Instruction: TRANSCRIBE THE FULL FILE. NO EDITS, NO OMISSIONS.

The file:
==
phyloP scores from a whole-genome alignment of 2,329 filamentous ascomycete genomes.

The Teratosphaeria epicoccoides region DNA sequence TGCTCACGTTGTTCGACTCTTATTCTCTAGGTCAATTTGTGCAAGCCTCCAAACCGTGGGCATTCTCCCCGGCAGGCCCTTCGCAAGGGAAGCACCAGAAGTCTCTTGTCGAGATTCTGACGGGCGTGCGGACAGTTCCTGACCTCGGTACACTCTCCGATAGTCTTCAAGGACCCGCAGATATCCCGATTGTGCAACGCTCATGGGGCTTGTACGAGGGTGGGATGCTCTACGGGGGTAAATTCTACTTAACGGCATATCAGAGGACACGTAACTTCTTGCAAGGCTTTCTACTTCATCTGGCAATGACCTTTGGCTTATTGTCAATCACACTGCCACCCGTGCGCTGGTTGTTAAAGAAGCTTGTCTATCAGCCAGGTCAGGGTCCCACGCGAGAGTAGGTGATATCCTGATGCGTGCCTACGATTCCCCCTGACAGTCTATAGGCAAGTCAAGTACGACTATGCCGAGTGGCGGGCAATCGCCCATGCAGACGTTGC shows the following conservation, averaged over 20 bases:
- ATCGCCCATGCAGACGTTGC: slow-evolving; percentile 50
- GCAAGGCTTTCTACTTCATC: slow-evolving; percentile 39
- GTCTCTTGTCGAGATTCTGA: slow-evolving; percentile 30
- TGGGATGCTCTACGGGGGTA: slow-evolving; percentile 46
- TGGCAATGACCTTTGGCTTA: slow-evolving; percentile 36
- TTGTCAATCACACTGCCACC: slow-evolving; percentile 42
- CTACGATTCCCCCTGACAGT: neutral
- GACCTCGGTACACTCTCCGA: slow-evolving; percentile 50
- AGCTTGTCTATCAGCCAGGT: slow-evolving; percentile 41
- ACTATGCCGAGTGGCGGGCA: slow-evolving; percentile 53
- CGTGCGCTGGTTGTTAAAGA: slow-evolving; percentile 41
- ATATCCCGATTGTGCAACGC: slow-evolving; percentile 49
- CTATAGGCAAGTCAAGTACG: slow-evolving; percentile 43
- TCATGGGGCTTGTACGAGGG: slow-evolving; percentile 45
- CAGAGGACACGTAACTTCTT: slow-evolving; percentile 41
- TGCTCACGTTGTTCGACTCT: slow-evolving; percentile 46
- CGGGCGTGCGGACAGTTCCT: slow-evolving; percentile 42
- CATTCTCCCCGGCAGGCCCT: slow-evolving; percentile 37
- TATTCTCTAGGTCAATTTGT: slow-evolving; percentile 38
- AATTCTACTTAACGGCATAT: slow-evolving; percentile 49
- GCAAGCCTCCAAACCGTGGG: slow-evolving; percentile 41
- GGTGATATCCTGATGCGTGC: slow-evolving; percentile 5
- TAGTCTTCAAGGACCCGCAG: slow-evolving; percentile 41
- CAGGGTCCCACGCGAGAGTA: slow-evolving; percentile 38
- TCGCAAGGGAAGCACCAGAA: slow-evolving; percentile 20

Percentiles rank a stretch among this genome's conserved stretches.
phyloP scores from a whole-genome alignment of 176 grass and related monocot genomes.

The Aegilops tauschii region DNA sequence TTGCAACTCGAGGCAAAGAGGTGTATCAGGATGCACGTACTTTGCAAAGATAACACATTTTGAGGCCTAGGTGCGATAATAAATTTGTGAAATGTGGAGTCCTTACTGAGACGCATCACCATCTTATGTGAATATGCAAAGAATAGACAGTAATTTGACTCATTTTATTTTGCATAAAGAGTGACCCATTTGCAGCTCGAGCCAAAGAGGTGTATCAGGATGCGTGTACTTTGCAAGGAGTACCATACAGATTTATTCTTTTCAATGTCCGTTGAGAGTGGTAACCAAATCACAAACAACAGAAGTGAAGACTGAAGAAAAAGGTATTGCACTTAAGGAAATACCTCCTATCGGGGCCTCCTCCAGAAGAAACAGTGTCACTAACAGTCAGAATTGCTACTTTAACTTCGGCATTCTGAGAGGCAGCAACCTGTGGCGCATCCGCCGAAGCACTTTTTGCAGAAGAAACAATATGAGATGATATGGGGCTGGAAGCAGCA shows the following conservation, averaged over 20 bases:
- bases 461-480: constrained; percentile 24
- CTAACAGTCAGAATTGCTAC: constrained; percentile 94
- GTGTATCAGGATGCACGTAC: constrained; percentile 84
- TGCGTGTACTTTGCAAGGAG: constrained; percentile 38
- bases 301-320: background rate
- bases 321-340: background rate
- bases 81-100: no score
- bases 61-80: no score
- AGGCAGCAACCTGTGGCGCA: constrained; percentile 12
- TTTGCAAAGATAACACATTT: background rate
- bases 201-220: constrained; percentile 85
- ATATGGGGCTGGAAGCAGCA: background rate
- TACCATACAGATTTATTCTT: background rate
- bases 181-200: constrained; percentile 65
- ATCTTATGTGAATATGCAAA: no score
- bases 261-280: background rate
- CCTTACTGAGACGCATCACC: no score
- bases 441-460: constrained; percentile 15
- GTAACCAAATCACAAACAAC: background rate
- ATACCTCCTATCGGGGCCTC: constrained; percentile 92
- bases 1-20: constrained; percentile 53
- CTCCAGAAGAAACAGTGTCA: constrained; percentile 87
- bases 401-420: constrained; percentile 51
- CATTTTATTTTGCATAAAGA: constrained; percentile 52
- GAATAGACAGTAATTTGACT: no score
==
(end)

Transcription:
phyloP scores from a whole-genome alignment of 2,329 filamentous ascomycete genomes.

The Teratosphaeria epicoccoides region DNA sequence TGCTCACGTTGTTCGACTCTTATTCTCTAGGTCAATTTGTGCAAGCCTCCAAACCGTGGGCATTCTCCCCGGCAGGCCCTTCGCAAGGGAAGCACCAGAAGTCTCTTGTCGAGATTCTGACGGGCGTGCGGACAGTTCCTGACCTCGGTACACTCTCCGATAGTCTTCAAGGACCCGCAGATATCCCGATTGTGCAACGCTCATGGGGCTTGTACGAGGGTGGGATGCTCTACGGGGGTAAATTCTACTTAACGGCATATCAGAGGACACGTAACTTCTTGCAAGGCTTTCTACTTCATCTGGCAATGACCTTTGGCTTATTGTCAATCACACTGCCACCCGTGCGCTGGTTGTTAAAGAAGCTTGTCTATCAGCCAGGTCAGGGTCCCACGCGAGAGTAGGTGATATCCTGATGCGTGCCTACGATTCCCCCTGACAGTCTATAGGCAAGTCAAGTACGACTATGCCGAGTGGCGGGCAATCGCCCATGCAGACGTTGC shows the following conservation, averaged over 20 bases:
- ATCGCCCATGCAGACGTTGC: slow-evolving; percentile 50
- GCAAGGCTTTCTACTTCATC: slow-evolving; percentile 39
- GTCTCTTGTCGAGATTCTGA: slow-evolving; percentile 30
- TGGGATGCTCTACGGGGGTA: slow-evolving; percentile 46
- TGGCAATGACCTTTGGCTTA: slow-evolving; percentile 36
- TTGTCAATCACACTGCCACC: slow-evolving; percentile 42
- CTACGATTCCCCCTGACAGT: neutral
- GACCTCGGTACACTCTCCGA: slow-evolving; percentile 50
- AGCTTGTCTATCAGCCAGGT: slow-evolving; percentile 41
- ACTATGCCGAGTGGCGGGCA: slow-evolving; percentile 53
- CGTGCGCTGGTTGTTAAAGA: slow-evolving; percentile 41
- ATATCCCGATTGTGCAACGC: slow-evolving; percentile 49
- CTATAGGCAAGTCAAGTACG: slow-evolving; percentile 43
- TCATGGGGCTTGTACGAGGG: slow-evolving; percentile 45
- CAGAGGACACGTAACTTCTT: slow-evolving; percentile 41
- TGCTCACGTTGTTCGACTCT: slow-evolving; percentile 46
- CGGGCGTGCGGACAGTTCCT: slow-evolving; percentile 42
- CATTCTCCCCGGCAGGCCCT: slow-evolving; percentile 37
- TATTCTCTAGGTCAATTTGT: slow-evolving; percentile 38
- AATTCTACTTAACGGCATAT: slow-evolving; percentile 49
- GCAAGCCTCCAAACCGTGGG: slow-evolving; percentile 41
- GGTGATATCCTGATGCGTGC: slow-evolving; percentile 5
- TAGTCTTCAAGGACCCGCAG: slow-evolving; percentile 41
- CAGGGTCCCACGCGAGAGTA: slow-evolving; percentile 38
- TCGCAAGGGAAGCACCAGAA: slow-evolving; percentile 20

Percentiles rank a stretch among this genome's conserved stretches.
phyloP scores from a whole-genome alignment of 176 grass and related monocot genomes.

The Aegilops tauschii region DNA sequence TTGCAACTCGAGGCAAAGAGGTGTATCAGGATGCACGTACTTTGCAAAGATAACACATTTTGAGGCCTAGGTGCGATAATAAATTTGTGAAATGTGGAGTCCTTACTGAGACGCATCACCATCTTATGTGAATATGCAAAGAATAGACAGTAATTTGACTCATTTTATTTTGCATAAAGAGTGACCCATTTGCAGCTCGAGCCAAAGAGGTGTATCAGGATGCGTGTACTTTGCAAGGAGTACCATACAGATTTATTCTTTTCAATGTCCGTTGAGAGTGGTAACCAAATCACAAACAACAGAAGTGAAGACTGAAGAAAAAGGTATTGCACTTAAGGAAATACCTCCTATCGGGGCCTCCTCCAGAAGAAACAGTGTCACTAACAGTCAGAATTGCTACTTTAACTTCGGCATTCTGAGAGGCAGCAACCTGTGGCGCATCCGCCGAAGCACTTTTTGCAGAAGAAACAATATGAGATGATATGGGGCTGGAAGCAGCA shows the following conservation, averaged over 20 bases:
- bases 461-480: constrained; percentile 24
- CTAACAGTCAGAATTGCTAC: constrained; percentile 94
- GTGTATCAGGATGCACGTAC: constrained; percentile 84
- TGCGTGTACTTTGCAAGGAG: constrained; percentile 38
- bases 301-320: background rate
- bases 321-340: background rate
- bases 81-100: no score
- bases 61-80: no score
- AGGCAGCAACCTGTGGCGCA: constrained; percentile 12
- TTTGCAAAGATAACACATTT: background rate
- bases 201-220: constrained; percentile 85
- ATATGGGGCTGGAAGCAGCA: background rate
- TACCATACAGATTTATTCTT: background rate
- bases 181-200: constrained; percentile 65
- ATCTTATGTGAATATGCAAA: no score
- bases 261-280: background rate
- CCTTACTGAGACGCATCACC: no score
- bases 441-460: constrained; percentile 15
- GTAACCAAATCACAAACAAC: background rate
- ATACCTCCTATCGGGGCCTC: constrained; percentile 92
- bases 1-20: constrained; percentile 53
- CTCCAGAAGAAACAGTGTCA: constrained; percentile 87
- bases 401-420: constrained; percentile 51
- CATTTTATTTTGCATAAAGA: constrained; percentile 52
- GAATAGACAGTAATTTGACT: no score